Online social interaction of sharing experience, information, and knowledge that includes various forms of communication, collaboration, presentation, opinions, entertainment, and branding…(for now).


Web 3.0 (known as The Semantic Web) is on its way and is expected to be as revolutionary as Web 2.0.  I wonder what the definition of social media will be in the future?

A Tale of Two Cindys

KMb (Knowledge Mobilization)


Cindy King is Managing Editor of Social Media Examiner and a cross-cultural marketer who helps businesses develop globally by using social media. Recently, she helped answer a comment question from a person following her blog, Cindy Brock, about how to use social media, particularly Twitter to increase her number of followers, and promote an upcoming book. I do not know either of these Cindys, nor have I ever been in contact with either one, but I learned about them through following interesting links on Twitter. Three things I like about the advice from one Cindy to another:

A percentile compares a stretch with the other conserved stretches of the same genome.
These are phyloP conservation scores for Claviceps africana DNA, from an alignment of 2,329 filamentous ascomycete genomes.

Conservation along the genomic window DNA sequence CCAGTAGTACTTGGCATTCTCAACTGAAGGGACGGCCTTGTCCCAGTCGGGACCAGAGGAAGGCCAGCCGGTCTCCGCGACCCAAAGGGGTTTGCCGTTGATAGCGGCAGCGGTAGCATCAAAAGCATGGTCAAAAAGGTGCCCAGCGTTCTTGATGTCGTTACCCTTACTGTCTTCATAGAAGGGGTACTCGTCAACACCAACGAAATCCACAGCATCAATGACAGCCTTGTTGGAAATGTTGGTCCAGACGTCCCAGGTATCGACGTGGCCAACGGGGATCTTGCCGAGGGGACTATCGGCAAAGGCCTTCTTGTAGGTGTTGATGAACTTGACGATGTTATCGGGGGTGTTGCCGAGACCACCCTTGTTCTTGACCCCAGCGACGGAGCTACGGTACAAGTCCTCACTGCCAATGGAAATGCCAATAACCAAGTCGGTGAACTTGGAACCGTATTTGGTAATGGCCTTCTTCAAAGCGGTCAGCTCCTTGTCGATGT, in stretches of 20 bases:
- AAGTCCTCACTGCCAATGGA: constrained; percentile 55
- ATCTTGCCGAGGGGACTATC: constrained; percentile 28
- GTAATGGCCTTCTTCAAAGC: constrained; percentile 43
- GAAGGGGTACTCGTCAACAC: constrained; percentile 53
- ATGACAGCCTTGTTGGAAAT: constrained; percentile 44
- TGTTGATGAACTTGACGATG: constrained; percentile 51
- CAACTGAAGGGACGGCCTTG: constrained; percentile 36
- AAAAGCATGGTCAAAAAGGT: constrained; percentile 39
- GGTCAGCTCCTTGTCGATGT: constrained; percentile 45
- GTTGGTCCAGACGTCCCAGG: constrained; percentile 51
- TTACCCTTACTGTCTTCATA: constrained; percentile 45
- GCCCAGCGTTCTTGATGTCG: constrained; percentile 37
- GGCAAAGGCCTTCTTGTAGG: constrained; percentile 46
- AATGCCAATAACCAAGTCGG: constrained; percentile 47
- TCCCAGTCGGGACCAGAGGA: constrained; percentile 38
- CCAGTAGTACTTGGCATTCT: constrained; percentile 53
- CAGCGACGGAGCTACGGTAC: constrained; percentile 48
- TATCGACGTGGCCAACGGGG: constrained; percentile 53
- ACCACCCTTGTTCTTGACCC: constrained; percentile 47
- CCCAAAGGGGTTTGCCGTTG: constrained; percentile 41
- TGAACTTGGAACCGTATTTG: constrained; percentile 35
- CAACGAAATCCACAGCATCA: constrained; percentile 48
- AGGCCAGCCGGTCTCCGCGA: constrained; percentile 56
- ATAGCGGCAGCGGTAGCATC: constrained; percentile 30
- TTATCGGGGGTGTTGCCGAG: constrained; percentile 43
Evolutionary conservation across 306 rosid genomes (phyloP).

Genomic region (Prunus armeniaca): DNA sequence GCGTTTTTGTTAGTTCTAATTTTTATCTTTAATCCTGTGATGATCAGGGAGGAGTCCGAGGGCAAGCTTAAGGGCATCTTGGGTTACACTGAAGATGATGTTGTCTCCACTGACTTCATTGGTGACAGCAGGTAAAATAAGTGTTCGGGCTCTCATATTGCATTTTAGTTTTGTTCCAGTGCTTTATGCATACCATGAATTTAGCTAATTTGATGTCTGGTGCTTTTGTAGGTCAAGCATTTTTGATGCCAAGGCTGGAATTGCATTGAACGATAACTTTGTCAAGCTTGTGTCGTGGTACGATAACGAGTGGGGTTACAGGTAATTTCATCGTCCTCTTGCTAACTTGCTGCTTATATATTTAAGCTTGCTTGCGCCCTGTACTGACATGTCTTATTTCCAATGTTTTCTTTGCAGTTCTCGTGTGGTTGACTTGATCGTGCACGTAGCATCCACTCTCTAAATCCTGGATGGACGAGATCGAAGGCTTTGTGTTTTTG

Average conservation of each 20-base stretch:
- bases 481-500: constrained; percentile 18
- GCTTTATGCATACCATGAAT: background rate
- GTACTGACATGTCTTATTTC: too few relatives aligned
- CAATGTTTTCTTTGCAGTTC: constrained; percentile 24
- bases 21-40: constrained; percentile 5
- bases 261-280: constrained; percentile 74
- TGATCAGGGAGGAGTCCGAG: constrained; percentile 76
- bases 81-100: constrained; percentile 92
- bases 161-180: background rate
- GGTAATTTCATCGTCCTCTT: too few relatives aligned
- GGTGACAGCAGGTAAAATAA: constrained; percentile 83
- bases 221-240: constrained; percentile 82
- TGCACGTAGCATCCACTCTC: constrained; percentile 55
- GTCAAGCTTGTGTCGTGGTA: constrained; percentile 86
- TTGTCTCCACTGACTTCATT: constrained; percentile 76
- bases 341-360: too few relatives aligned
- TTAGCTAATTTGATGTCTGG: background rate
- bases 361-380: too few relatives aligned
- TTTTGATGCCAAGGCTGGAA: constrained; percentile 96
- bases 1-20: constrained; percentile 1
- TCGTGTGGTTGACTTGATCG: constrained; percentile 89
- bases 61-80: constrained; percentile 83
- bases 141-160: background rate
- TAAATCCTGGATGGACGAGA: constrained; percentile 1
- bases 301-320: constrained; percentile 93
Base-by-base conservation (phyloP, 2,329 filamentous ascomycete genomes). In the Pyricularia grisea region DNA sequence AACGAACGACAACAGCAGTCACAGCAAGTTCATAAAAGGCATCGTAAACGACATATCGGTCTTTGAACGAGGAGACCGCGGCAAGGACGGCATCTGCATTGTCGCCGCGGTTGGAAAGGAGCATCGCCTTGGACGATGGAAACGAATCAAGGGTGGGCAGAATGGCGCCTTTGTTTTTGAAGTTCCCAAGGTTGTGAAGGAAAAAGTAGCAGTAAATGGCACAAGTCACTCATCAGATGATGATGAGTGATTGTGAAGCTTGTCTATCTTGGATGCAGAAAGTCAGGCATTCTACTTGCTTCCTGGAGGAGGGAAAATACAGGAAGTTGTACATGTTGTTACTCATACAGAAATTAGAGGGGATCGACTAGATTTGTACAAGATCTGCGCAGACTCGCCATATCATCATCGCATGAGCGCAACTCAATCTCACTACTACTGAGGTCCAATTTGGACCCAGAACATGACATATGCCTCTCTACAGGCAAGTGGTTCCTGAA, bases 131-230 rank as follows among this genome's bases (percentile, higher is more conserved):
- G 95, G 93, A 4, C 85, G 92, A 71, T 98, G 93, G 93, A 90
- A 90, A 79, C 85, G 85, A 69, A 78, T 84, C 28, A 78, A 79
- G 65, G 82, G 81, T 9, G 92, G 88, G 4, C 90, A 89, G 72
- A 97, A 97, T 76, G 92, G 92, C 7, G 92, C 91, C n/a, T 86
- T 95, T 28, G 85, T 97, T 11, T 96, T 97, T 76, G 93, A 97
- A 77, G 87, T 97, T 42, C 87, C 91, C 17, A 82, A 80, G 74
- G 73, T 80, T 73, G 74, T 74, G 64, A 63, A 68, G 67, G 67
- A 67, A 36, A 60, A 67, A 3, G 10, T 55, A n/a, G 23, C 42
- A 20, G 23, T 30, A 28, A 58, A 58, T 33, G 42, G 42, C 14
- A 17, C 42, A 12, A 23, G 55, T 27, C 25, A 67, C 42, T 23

1) As a marketer herself, Cindy King reaffirms proper consideration of online etiquette – or (if I may) tweet-iquette – even for Internet marketers.

2) I like her analogy of the Twitter cocktail party. As Cindy King says, “You would not just barge up to people, grab them by the arm and force them into your group of followers, would you? There’s chit chat first with people you meet for the first time, then you bring up subjects to see if you have things in common”.

3) Finally, I think there’s value in her suggestion of using a Tweet Plan with things like SocialOomph or Hootsuite to more effectively connect and increase followers and those you might wish to follow. Not just for marketers and business prospects, but for all tweeters.